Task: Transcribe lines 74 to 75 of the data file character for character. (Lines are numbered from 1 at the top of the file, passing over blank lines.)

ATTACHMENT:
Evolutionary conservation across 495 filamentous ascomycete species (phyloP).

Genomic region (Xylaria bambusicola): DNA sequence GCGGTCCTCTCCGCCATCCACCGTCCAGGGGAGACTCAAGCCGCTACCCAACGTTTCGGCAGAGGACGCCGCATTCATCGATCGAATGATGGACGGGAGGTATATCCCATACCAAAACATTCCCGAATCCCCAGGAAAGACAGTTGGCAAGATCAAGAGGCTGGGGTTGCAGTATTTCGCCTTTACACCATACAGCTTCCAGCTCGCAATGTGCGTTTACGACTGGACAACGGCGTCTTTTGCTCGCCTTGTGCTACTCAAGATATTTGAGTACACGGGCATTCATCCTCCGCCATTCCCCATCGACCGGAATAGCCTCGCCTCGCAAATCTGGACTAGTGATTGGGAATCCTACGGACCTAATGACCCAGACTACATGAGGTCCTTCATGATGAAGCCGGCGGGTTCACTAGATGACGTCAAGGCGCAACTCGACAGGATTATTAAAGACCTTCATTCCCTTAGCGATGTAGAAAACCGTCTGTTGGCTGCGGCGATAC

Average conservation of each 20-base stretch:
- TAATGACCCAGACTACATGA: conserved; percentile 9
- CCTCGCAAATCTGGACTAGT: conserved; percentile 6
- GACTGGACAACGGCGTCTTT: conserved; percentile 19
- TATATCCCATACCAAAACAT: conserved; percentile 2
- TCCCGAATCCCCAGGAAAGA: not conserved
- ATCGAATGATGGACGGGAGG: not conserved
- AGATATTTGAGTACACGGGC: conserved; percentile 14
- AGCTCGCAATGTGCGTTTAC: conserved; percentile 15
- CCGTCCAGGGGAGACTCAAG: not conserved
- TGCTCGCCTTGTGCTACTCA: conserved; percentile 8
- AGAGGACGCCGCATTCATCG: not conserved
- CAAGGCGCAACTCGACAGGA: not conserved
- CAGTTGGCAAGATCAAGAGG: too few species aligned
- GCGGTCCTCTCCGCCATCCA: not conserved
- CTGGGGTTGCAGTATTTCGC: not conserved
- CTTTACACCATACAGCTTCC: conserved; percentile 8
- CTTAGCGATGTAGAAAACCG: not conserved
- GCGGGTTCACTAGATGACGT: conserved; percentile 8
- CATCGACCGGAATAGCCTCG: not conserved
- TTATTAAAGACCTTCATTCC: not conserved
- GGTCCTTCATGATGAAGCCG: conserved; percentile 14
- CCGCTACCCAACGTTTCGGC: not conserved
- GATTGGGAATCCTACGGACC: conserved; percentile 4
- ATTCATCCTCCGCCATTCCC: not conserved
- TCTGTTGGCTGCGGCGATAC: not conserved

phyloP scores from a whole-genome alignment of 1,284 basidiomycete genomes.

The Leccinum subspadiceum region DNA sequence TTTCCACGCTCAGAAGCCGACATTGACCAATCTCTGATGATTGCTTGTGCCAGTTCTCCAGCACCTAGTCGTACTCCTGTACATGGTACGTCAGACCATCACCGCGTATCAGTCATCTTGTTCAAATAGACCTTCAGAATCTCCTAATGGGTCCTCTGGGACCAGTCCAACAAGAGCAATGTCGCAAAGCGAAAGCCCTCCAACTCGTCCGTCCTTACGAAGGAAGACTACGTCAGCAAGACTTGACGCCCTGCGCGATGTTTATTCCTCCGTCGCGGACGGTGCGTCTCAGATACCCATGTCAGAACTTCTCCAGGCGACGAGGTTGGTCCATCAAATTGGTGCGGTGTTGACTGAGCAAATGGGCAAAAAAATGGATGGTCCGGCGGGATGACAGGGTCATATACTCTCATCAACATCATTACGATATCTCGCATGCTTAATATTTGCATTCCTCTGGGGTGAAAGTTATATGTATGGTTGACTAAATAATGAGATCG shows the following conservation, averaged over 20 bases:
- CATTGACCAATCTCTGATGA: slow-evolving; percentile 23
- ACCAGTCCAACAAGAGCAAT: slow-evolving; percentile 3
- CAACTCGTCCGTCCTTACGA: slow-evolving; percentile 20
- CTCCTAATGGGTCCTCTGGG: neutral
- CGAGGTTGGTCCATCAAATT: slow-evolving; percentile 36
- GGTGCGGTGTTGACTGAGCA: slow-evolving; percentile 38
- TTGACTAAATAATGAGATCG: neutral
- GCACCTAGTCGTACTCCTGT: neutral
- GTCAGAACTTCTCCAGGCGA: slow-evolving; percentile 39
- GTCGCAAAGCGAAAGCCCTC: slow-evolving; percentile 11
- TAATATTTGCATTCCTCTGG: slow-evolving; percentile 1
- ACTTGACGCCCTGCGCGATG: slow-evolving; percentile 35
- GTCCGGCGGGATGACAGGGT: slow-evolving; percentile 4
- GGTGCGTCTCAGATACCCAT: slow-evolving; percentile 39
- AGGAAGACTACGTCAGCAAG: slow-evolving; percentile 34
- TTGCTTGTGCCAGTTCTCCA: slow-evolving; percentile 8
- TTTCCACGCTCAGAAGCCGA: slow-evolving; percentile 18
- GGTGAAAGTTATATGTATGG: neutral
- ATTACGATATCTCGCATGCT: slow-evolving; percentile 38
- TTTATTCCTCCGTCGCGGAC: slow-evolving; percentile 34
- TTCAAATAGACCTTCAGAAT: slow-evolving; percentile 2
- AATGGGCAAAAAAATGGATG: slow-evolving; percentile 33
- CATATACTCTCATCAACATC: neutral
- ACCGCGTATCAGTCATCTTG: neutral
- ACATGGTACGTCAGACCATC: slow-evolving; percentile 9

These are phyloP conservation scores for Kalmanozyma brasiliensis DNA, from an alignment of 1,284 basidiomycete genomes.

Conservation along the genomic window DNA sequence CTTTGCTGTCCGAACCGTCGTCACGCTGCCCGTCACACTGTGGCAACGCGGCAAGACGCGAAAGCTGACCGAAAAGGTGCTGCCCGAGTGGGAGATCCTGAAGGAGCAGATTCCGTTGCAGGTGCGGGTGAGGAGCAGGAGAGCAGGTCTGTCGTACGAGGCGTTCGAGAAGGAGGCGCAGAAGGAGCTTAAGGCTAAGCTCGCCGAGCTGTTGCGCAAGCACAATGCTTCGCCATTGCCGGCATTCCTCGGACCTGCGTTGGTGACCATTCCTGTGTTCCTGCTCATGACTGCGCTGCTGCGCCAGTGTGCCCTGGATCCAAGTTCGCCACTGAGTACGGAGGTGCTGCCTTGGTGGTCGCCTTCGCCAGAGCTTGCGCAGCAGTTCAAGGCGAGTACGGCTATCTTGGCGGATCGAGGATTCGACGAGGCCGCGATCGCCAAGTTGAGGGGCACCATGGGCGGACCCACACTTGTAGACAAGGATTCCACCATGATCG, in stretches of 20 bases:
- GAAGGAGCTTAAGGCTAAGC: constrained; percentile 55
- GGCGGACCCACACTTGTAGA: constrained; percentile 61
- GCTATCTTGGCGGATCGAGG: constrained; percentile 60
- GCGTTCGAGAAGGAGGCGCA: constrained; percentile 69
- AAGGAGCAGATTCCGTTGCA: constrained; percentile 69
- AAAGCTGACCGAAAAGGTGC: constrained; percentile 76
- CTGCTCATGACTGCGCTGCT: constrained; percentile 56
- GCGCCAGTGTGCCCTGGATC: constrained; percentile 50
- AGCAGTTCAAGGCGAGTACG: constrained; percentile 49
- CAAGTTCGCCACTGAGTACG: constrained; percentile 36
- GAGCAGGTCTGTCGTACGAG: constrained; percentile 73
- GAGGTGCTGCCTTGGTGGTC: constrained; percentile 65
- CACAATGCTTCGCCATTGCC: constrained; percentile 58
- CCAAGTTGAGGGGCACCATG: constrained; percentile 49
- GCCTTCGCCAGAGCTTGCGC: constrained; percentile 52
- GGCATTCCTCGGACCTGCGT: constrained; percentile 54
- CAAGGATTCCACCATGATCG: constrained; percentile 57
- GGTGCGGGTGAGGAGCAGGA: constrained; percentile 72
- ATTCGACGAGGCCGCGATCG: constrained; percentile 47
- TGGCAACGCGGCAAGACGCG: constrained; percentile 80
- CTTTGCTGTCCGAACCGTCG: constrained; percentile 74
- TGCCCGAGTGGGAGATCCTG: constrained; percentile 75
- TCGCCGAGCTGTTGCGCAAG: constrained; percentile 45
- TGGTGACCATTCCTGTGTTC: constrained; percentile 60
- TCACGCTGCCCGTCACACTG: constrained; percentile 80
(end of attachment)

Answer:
- CAAGGATTCCACCATGATCG: constrained; percentile 57
- GGTGCGGGTGAGGAGCAGGA: constrained; percentile 72